Population modelling of the pharmacokinetics of a mefloquine-artesunate treatment at the Thai-Myanmar border
Richard Höglund (1), Angela Äbelö (1), Kesara Na-Bangchang (2), Michael Ashton (1)
(1) Unit of pharmacokinetics and drug metabolism, Department of Pharmacology, University of Gothenburg, Gothenburg, Sweden; (2) Faculty of Allied Health Science, Thammasat University, Bangkok, Thailand
Background: Malaria is an important health problem in tropical regions of the world. Artesunate-mefloquine is a standard treatment against Plasmodium falciparum malaria in Thailand, but there might be a developing drug resistance against both of the combination partner drugs.
Objectives: The objective of this study was to describe the pharmacokinetic properties of mefloquine, artesunate and dihydroartemisinin, which at a later stage will be used in the development of PK-PD models for different molecular markers and their impact on the outcome and efficacy of the treatment, as well as possible resistance development.
Methods: One hundred thirty Burmese patients with uncomplicated P. falciparum malaria were given a three-day oral dose regimen of artesunate and mefloquine. Details on the study have previously been published . Venous blood samples were drawn from each patient resulting in either a full or sparse concentration-time profile. Whole blood or plasma concentrations of mefloquine, artesunate and dihydroartemisinin were quantified using LC-UV and LC-MS/MS [2,3]. Drug concentrations were analysed with nonlinear mixed-effects modelling in NONMEM VI. Multi-compartment distribution models with different absorption models were evaluated. It was explored whether covariates such as parasite clearance time, weight, age or parasitemia could explain the variability between patients. Baseline measurements of drug concentrations, due to self-medication before the initiation of the study, were modelled as a baseline in the PK model.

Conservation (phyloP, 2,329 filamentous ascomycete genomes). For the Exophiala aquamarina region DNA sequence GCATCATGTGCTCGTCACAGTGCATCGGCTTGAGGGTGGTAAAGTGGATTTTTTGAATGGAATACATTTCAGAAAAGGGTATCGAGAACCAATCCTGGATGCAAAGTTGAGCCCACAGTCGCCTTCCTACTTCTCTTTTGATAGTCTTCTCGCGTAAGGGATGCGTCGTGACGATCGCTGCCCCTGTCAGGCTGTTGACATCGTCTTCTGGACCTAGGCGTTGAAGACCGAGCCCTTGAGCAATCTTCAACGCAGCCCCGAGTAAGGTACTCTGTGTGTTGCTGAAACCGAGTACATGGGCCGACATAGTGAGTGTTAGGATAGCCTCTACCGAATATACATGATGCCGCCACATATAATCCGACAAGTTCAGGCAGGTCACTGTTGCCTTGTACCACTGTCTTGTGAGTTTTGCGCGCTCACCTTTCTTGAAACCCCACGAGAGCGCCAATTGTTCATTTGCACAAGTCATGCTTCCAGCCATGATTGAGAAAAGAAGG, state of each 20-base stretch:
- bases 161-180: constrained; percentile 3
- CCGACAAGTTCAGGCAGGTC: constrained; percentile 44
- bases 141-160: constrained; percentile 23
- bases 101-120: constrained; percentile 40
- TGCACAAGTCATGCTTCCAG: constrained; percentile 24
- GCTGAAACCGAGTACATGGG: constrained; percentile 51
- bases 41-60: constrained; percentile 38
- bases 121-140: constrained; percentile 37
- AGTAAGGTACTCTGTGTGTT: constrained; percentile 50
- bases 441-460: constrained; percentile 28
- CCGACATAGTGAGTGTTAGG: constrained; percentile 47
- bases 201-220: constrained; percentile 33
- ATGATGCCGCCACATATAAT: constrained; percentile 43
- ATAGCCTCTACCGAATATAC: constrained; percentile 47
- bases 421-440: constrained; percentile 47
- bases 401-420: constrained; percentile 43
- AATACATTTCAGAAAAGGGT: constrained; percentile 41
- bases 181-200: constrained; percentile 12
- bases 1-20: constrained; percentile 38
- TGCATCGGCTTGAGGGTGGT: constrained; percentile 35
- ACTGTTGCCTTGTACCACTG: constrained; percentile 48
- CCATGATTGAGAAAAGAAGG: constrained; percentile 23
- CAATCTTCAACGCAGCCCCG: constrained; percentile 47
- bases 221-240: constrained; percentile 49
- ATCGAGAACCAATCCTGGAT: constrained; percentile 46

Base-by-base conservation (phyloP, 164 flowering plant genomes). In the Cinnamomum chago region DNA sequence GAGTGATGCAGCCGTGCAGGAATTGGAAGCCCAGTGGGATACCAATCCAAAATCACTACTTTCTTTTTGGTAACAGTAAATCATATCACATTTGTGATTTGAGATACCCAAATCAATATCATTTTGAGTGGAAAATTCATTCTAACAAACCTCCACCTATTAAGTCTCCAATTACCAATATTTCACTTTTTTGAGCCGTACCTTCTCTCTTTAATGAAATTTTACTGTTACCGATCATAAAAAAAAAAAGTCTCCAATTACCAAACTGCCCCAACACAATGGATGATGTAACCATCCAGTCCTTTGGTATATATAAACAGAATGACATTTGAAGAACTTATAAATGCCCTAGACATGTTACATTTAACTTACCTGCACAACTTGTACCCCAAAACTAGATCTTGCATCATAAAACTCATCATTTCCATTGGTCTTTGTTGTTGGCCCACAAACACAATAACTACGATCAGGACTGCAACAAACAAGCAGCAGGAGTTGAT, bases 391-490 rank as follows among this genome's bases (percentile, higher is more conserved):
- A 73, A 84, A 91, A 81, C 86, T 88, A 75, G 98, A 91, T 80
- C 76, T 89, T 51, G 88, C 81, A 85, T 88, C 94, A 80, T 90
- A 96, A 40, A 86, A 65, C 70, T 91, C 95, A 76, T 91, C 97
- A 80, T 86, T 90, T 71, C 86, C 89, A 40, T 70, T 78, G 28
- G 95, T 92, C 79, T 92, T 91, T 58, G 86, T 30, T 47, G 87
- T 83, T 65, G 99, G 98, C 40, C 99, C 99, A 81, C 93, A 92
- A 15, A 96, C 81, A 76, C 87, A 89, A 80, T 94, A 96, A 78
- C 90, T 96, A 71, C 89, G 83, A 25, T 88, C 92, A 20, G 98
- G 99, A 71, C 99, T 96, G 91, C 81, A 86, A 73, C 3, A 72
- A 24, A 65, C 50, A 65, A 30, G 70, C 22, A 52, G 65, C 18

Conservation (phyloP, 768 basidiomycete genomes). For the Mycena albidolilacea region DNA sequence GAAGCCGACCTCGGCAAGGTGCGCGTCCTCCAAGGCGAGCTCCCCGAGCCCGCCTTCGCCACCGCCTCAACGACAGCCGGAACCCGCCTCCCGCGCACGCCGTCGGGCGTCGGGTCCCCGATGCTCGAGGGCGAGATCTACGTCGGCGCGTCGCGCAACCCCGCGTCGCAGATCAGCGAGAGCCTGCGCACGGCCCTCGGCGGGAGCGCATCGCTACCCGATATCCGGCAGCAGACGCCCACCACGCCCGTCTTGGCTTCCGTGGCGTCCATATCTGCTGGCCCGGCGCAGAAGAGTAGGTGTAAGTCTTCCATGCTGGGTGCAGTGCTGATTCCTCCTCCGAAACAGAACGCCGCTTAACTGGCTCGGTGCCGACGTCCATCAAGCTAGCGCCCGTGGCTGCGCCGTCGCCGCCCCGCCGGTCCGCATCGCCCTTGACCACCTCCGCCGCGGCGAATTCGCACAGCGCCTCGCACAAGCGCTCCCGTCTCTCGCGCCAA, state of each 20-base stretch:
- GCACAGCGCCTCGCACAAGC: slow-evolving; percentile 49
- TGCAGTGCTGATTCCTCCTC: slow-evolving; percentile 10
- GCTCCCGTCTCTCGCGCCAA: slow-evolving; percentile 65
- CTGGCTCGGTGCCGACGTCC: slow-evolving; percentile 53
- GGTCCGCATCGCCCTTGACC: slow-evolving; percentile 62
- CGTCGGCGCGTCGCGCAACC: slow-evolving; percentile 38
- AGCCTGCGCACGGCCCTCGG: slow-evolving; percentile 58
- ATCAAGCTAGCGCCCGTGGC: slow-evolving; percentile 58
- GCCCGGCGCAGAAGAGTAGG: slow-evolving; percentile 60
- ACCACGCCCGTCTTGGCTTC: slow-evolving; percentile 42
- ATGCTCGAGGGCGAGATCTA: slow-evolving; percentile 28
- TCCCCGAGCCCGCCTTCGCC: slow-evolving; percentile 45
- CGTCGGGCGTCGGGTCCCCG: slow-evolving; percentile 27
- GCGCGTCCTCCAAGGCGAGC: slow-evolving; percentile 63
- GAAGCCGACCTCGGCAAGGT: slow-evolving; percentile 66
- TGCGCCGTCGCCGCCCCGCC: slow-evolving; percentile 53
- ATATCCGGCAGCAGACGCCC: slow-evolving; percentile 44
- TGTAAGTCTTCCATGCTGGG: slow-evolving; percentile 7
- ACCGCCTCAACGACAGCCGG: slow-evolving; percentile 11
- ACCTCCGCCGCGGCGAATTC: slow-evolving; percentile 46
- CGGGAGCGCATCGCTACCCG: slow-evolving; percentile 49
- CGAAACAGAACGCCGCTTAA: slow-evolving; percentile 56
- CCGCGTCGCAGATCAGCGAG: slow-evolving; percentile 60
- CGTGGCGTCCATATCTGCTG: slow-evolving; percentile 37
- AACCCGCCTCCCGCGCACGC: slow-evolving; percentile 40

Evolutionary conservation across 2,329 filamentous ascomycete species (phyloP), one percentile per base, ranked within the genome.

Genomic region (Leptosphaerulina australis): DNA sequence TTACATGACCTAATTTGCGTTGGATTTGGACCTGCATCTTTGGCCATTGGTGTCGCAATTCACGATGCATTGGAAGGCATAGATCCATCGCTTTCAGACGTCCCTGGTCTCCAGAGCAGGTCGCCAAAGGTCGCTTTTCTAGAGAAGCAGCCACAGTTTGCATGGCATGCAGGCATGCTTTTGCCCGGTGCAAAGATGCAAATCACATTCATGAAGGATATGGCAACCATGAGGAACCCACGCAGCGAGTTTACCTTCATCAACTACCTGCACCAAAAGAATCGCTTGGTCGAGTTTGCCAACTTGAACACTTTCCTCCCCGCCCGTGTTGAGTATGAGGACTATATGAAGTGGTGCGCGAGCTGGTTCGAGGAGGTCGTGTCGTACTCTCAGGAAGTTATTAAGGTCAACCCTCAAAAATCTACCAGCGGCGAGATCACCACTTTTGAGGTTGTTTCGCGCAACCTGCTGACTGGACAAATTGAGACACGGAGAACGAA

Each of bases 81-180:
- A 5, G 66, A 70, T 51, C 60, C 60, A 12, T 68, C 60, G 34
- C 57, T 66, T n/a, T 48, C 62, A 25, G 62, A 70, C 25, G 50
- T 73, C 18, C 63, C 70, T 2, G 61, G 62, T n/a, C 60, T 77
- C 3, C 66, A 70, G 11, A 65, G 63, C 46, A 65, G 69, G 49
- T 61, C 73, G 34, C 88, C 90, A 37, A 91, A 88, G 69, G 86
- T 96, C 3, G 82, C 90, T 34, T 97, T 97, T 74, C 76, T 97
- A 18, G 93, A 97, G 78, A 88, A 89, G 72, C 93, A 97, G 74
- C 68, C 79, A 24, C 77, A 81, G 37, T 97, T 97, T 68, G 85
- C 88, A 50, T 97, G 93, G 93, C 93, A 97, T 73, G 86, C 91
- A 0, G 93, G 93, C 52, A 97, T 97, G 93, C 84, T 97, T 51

Results: : A total of 677 plasma samples were analysed. 11.4 % of the patients had baseline concentrations of mefloquine. None had artesunate or dihydroatemisinin concentrations at enrolment to the study. The concentrations were adequately described by the used modelling approach taking into account the baseline concentrations. For mefloquine a regular two compartment disposition model were used and artesunate-dihydroartemisinin were described by a metabolite model.
Conclusions: The developed model could adequately describe the PK for this mefloquine-artesunate combination treatment.
 Na-Bangchang et al.: Declining in efficacy of a three-day combination regimen of mefloquine-artesunate in a multi-drug resistance area along the Thai-Myanmar border. Malaria Journal 2010 9:273.
 Karbwang et al.: Determination of mefloquine in biological fluids using high performance liquid chromatography. Southeast Asian J Trop Med Publich Health 1989 20:55-60.
 Thuy le et al.: Development and validation of a liquid chromatography-mass spectromy method for the simultaneous quantification of artesunate and dihydroartemisinin in human plasma. Southeast Asian J Trop Med Publich Health 2008 39:963-977.